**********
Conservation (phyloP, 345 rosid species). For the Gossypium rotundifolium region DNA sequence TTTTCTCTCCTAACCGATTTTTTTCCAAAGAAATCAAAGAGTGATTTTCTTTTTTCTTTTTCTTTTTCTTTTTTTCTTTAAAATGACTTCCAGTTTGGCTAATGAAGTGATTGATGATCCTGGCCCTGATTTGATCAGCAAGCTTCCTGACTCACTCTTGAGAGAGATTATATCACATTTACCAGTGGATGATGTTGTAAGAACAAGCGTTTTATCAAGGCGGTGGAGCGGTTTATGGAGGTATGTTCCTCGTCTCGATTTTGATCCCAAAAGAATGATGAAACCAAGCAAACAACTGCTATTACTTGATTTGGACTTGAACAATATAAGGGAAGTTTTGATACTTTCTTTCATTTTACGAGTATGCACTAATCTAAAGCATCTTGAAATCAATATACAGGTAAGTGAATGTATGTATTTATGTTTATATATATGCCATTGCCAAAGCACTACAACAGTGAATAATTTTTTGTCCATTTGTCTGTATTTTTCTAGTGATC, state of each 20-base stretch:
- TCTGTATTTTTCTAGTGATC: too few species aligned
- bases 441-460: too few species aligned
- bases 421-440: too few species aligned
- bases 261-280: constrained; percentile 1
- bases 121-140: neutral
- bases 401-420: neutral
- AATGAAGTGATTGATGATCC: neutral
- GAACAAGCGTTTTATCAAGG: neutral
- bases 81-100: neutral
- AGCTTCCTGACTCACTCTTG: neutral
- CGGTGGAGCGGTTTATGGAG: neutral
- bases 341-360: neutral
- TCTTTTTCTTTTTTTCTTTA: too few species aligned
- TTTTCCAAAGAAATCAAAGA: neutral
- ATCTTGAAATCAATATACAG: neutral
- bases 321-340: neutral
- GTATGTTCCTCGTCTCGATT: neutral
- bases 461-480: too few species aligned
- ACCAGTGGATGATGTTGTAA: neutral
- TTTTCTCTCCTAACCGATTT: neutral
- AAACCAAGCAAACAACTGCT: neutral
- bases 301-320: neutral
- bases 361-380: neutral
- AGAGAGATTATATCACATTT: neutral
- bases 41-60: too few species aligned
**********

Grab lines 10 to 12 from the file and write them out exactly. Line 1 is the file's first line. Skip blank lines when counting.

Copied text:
- bases 81-100: neutral
- AGCTTCCTGACTCACTCTTG: neutral
- CGGTGGAGCGGTTTATGGAG: neutral